Duration: 9 minutes, 30 seconds




SHADOWS OF THE STUDIO for Orchestra is my musical tribute to the glory days of Hollywood’s “studio system,” a factory-like production setup that allowed for the efficient, speedy creation and distribution of quality motion pictures, thousands of which are now considered cinema classics. This landmark era of filmmaking spanned from the rise of the major studios in the 1920s up until the studio system’s ultimate demise in the 1950s. During that illustrious period, movie moguls like Carl Laemmle at Universal, Daryl Zanuck at 20th Century Fox, the Warner Bros., and Louis B. Mayer and Irving Thalberg of Metro-Goldwyn-Mayer fame served as helms of production at their respective studios, reigning over a vast filmic empire the likes of which will surely never be seen again.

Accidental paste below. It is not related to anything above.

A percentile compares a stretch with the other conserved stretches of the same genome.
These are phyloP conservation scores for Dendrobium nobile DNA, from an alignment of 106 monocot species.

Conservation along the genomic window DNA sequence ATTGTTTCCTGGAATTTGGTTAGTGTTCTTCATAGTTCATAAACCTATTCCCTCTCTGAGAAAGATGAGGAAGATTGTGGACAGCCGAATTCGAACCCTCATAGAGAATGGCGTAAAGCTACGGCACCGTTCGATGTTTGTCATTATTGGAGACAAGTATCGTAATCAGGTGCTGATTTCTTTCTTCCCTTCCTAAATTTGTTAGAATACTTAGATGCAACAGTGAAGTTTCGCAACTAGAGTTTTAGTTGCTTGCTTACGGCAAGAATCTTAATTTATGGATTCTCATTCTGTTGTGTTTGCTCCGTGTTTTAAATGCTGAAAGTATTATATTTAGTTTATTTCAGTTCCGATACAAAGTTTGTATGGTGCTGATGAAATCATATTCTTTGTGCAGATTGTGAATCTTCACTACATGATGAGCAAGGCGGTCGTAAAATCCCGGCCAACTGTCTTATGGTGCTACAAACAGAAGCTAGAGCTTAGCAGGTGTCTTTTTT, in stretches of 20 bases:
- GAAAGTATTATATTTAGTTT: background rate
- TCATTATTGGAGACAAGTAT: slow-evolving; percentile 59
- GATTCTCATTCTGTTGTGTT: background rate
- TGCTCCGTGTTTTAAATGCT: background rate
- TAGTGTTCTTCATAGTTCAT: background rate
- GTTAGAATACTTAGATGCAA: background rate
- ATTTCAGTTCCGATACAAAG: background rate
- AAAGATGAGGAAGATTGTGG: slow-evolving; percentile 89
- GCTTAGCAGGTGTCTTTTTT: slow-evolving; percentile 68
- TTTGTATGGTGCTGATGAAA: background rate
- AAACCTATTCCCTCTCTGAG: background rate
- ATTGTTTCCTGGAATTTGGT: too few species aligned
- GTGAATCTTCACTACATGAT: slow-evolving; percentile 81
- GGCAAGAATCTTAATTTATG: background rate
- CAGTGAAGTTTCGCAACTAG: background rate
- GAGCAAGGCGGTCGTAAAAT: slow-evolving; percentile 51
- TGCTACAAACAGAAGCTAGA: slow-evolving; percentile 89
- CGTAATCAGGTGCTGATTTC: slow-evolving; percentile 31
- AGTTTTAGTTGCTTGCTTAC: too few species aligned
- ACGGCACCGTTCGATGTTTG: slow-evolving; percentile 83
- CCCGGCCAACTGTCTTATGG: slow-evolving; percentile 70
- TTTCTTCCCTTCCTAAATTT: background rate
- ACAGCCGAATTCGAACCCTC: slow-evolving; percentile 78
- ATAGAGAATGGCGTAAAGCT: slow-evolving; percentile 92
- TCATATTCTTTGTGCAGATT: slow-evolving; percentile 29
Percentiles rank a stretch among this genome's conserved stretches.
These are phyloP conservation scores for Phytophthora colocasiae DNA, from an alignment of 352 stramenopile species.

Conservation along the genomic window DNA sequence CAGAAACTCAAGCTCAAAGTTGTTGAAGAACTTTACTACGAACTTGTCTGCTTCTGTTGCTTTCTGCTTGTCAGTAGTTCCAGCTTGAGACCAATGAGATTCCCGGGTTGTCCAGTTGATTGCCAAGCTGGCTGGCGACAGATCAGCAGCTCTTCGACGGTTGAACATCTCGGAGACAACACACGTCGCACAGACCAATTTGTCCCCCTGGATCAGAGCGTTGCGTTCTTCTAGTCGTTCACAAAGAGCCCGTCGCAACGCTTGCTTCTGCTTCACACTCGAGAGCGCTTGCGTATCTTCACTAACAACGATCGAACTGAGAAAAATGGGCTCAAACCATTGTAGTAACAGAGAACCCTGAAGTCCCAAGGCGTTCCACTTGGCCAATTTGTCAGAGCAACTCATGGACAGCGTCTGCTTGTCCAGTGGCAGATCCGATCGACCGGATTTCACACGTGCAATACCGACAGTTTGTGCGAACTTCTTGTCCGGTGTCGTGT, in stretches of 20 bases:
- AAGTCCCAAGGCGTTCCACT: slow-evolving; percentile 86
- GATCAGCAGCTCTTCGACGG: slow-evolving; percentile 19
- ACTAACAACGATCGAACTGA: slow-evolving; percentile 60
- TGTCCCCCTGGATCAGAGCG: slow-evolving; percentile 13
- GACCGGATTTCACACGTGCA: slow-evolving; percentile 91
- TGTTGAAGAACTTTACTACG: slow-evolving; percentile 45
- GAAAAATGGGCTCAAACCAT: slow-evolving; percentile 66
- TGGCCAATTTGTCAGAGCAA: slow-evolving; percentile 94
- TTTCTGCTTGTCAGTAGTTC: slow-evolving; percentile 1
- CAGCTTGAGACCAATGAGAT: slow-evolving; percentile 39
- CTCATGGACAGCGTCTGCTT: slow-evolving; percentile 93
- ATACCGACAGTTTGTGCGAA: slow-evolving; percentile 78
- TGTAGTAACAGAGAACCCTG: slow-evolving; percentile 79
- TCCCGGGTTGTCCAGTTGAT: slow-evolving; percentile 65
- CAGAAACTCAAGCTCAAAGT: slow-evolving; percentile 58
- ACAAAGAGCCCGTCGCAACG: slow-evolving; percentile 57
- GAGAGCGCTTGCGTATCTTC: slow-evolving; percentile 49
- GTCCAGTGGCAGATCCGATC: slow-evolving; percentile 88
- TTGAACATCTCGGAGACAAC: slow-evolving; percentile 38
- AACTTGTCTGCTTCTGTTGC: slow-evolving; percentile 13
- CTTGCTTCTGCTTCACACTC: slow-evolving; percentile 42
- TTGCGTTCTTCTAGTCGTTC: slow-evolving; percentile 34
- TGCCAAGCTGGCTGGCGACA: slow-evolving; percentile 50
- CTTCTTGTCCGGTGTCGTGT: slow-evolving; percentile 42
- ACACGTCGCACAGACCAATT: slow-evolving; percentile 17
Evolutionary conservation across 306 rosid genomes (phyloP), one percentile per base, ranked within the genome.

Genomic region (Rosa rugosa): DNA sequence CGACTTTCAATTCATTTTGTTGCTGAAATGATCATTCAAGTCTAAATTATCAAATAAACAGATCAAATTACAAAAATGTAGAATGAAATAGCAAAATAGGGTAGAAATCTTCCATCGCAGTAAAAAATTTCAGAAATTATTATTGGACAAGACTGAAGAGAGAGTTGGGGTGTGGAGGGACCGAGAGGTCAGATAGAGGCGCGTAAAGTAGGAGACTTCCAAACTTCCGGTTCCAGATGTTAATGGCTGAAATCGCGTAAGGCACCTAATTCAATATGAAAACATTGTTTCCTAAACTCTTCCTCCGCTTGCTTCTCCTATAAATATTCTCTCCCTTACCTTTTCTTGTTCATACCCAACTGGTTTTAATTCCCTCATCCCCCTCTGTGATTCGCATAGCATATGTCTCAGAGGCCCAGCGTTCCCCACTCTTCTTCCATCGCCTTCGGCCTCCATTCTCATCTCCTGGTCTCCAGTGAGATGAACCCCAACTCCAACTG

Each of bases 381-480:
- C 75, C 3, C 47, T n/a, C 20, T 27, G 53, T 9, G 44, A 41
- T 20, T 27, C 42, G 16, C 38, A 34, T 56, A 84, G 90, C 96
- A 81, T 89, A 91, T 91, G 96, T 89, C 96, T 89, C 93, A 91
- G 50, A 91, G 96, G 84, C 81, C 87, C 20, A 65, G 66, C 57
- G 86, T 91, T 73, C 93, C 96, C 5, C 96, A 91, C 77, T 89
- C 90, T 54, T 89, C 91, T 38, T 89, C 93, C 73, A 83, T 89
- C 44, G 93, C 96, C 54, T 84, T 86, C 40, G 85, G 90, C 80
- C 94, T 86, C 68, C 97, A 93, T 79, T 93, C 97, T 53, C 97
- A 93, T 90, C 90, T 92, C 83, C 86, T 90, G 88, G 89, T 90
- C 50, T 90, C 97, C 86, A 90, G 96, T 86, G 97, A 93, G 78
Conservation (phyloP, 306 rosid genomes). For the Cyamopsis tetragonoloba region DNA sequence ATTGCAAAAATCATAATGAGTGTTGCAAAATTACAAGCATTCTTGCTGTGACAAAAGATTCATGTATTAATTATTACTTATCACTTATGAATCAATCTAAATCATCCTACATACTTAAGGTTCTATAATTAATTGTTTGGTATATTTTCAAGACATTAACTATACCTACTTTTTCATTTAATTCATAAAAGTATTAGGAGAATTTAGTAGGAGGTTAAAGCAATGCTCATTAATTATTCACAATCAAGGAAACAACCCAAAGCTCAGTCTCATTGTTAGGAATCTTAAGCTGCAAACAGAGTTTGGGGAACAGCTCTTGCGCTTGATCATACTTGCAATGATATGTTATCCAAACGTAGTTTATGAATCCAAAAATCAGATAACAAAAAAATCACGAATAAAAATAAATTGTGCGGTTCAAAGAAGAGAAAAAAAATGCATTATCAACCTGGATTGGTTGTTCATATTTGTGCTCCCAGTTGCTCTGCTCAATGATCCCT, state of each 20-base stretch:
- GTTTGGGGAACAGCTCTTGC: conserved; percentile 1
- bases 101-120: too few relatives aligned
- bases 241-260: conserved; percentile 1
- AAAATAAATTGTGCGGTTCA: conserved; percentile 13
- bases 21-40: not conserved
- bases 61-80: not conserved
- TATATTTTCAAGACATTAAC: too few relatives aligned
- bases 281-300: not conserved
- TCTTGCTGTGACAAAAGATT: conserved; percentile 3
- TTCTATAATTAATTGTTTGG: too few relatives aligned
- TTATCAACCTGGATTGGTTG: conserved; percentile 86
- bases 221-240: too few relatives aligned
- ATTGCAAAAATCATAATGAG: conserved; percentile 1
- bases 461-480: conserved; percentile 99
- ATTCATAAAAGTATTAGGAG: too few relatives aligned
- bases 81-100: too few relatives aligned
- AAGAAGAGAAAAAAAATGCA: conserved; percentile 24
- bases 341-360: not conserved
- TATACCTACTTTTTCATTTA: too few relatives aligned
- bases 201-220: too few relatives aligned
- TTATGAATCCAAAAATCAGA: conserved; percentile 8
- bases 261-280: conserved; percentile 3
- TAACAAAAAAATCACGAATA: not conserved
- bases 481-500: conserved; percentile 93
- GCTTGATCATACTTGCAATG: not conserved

As SHADOWS OF THE STUDIO begins, we walk through an old studio’s massive iron gates and into an abandoned soundstage, dust-filled and full of movie relics from days gone by. Out of this dark, funereal texture, the music suddenly starts to build, the studio roars back to life, and we are transported back to the glory days of Hollywood, circa 1940. Once the ratchety sounds of a film projector click us into full gear, a lush, sweeping theme enters, something akin to what one might have heard in a classic Hollywood film noir score. Our musical flashback is all hustle-and-bustle, in a sonic framework as clean and crisp as a motion picture produced by one of the “majors.” As the composition continues, we take an evening flight through the Hollywood Hills, with filmmakers below still hard at work on the set, chic bars and nightclubs booming, spotlights flickering outside a premiere at Grauman’s Chinese Theatre, and of course that legendary white sign beaming off in the distance. Eventually the music reaches epic proportions, and Tinseltown is at last restored to its former glory. But this grandiose reimagining of a lost era is little more than a dream, and after an explosive climax the piece gradually fades out to its ghostly conclusion, sending the studio back into the shadows of the past.


—Jules Pegram (2015)